Post # 1
I don’t even know where to start. I’ll try not to write a novel. DH is seriously considering dropping out of law school. I will say that I completely support him in whatever he decides. He has done really well in school, so it’s not that he’s giving up on a dream or anything. He is just realizing that he really doesn’t want to be a lawyer. His undergraduate degree is in biology and he misses science. I think he got sucked into the idea of a lot of money, but now is realizing he values doing what he loves more than a big paycheck.
Now, he hasn’t made this decision for sure, but it’s looking like a very real possibility. He has started applying for jobs in the biology field, while still attending classes. Here’s where a lot of big questions come in. We moved to NYC for him to go to law school. We’re from Cincinnati, and it presents the question do we stay here or go back? If he does quit we’ll have to start paying back his loans within six months. Luckily he qualifies for income-based repayment. We would also have to break our lease, which I haven’t even begun to explore how difficult that would be. It will probably cost a fortune, but we have like 8,000 we could use to do this and pay for the move. That will leave us without much in our reserve. The rent we would pay in Cincinnati would be 1/3 of what we pay here, so that helps, but so much is uncertain.
To add to the stress of this even more I don’t have steady income. I’m in the arts field and I’ve had a great deal of trouble finding work in New York, although I just went on an interview today for a sales job that pays very well, but I kind of think I might hate it after a few months. I’ll do it if I have to though. I feel like I would have a much easier time finding work in Cincinnati because I have a much larger network of people to pull from both in and out of the arts community. But we can’t be certain that I can find work there either. I feel like one of us needs to have a job offer in place to move. If worst comes to worst, both sets of parents are there and have two extra bedrooms we could take advantage of for a few months, but I’d really like to avoid that if possible. We have 4 very supportive parents that will do whatever they can to help. We’re very lucky on the family front.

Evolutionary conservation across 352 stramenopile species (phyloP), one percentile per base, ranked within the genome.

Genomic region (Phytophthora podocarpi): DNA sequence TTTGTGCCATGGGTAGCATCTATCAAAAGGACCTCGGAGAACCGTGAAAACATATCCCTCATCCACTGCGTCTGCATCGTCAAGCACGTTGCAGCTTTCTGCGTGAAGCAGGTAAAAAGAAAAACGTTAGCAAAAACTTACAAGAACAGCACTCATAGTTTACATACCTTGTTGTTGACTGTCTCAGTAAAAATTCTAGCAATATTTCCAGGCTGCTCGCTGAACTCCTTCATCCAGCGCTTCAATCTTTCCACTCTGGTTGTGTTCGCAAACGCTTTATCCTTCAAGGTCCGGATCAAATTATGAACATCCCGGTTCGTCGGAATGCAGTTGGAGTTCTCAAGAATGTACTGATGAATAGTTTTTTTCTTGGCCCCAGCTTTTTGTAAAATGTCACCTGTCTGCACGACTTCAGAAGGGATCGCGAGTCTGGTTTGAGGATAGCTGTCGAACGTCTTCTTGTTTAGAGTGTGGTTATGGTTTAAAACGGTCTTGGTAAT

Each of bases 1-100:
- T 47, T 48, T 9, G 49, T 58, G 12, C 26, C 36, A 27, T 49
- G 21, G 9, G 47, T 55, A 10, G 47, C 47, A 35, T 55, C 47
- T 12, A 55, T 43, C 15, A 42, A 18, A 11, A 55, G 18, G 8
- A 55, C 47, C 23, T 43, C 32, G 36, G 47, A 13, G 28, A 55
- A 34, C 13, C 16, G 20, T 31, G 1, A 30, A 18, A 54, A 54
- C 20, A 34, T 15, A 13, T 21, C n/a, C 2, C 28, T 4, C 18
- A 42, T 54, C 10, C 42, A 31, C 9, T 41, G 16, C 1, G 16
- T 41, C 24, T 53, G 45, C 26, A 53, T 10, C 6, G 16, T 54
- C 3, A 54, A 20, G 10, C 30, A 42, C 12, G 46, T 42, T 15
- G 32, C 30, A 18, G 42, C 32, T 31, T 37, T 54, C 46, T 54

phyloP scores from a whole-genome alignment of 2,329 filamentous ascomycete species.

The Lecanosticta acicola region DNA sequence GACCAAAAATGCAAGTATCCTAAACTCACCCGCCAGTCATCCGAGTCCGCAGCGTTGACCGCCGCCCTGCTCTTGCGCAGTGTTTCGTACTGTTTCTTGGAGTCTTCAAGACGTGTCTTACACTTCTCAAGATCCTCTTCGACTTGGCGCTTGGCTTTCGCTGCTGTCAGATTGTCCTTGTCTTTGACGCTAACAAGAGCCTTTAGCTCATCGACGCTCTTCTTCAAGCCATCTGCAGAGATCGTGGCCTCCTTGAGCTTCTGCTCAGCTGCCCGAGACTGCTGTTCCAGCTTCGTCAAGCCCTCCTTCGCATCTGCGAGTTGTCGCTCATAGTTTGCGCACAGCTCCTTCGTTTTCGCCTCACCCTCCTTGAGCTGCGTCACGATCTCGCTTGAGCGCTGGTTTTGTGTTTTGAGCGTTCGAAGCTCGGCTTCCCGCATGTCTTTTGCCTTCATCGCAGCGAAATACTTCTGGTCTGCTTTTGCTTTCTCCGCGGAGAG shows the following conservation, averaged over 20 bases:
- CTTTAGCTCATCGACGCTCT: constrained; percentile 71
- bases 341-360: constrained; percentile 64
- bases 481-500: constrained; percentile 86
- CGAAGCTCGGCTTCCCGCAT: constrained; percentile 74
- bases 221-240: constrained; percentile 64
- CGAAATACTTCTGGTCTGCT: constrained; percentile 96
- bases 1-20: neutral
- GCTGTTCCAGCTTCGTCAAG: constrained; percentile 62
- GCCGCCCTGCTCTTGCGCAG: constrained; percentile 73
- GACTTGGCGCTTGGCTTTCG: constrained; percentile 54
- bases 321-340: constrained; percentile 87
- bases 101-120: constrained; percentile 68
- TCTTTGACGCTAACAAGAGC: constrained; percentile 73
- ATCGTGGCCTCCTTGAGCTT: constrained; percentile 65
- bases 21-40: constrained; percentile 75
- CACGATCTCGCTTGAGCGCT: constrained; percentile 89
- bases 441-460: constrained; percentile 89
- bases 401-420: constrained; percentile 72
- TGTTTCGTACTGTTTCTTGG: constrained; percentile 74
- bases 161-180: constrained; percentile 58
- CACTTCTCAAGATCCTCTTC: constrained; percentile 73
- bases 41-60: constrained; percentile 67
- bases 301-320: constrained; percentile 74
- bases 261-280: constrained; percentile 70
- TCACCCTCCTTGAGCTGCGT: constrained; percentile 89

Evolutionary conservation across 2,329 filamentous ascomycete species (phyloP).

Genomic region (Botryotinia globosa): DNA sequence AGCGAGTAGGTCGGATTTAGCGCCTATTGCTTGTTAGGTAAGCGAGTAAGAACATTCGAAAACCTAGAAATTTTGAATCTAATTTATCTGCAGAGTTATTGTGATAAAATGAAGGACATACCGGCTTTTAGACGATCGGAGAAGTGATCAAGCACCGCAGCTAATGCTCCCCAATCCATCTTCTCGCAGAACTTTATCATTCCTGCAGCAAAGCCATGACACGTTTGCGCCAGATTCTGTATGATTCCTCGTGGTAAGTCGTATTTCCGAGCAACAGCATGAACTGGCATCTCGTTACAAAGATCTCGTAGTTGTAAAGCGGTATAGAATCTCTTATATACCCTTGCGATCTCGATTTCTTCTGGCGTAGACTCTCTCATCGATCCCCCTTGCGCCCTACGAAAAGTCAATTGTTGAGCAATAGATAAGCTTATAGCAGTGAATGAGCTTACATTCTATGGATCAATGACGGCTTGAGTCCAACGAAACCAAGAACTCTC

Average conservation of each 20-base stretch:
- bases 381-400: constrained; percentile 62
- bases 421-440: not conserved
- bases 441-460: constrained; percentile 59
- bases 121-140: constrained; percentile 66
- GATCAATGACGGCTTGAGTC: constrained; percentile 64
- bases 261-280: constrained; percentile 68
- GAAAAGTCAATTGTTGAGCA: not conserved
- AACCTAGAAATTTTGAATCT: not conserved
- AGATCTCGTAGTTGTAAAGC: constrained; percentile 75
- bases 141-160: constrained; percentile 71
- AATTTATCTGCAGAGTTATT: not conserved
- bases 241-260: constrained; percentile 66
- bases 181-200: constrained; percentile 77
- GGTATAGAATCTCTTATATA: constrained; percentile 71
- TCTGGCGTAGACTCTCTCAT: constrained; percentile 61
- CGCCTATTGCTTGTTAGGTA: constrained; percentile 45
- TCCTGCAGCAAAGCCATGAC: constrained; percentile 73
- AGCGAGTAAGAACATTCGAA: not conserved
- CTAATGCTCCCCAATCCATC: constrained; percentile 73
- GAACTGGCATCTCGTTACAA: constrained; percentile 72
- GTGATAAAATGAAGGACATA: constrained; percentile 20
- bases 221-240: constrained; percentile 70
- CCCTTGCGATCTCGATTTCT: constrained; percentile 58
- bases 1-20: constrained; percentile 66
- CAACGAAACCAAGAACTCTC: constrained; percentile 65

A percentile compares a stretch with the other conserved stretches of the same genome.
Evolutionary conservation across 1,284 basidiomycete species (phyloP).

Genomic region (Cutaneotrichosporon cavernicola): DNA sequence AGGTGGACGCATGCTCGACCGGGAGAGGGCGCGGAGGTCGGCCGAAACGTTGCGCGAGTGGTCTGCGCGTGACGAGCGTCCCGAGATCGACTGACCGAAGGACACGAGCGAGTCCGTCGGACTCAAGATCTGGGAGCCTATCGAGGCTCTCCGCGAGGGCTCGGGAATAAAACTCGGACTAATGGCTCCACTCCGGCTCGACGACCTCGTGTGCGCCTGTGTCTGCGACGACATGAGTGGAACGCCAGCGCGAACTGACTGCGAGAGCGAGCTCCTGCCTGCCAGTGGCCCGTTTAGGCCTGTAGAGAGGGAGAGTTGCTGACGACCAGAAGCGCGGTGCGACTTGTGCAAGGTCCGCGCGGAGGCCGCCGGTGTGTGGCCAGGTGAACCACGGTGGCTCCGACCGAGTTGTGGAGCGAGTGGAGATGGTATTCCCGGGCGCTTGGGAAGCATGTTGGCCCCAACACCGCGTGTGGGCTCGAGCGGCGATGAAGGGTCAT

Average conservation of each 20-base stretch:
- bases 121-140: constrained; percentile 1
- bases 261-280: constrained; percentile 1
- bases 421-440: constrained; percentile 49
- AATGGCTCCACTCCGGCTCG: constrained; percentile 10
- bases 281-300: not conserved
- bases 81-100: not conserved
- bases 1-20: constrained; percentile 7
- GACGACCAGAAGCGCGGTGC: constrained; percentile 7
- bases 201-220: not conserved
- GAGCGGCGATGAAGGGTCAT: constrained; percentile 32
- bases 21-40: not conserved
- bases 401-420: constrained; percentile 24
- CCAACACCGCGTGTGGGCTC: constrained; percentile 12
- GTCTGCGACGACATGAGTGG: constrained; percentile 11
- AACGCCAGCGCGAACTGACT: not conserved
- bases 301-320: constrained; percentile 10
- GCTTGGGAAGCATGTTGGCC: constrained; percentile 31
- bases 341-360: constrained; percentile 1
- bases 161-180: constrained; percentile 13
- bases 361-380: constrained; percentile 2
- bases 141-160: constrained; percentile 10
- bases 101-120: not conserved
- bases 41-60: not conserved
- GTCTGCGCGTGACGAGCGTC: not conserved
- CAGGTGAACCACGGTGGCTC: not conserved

There’s just so much going through my head right now, and everything seems so uncertain all of a sudden. We have a little while to make this decision, but I just feel really overwhelmed and like I don’t know what to do. I also feel like I can’t talk to people in my life about this, because I don’t want the Cincinnati people to get excited in case we ultimately decide not to move and I don’t want the NY people to be sad that we might leave. I will talk to DH more about this when he gets home to see what he thinks, but I just needed to get this all out because it’s bothering me. I just am left thinking… what the f&%# do we do now?
Post # 3
I should have dropped out of law school and didn’t. Now I’m unemployed (because the non-legal market with a law degree is apparently even worse than the legal market) and my loans kick in in November. Luckily, I didn’t take out as much as most of my classmates, but it’s still not the best situation.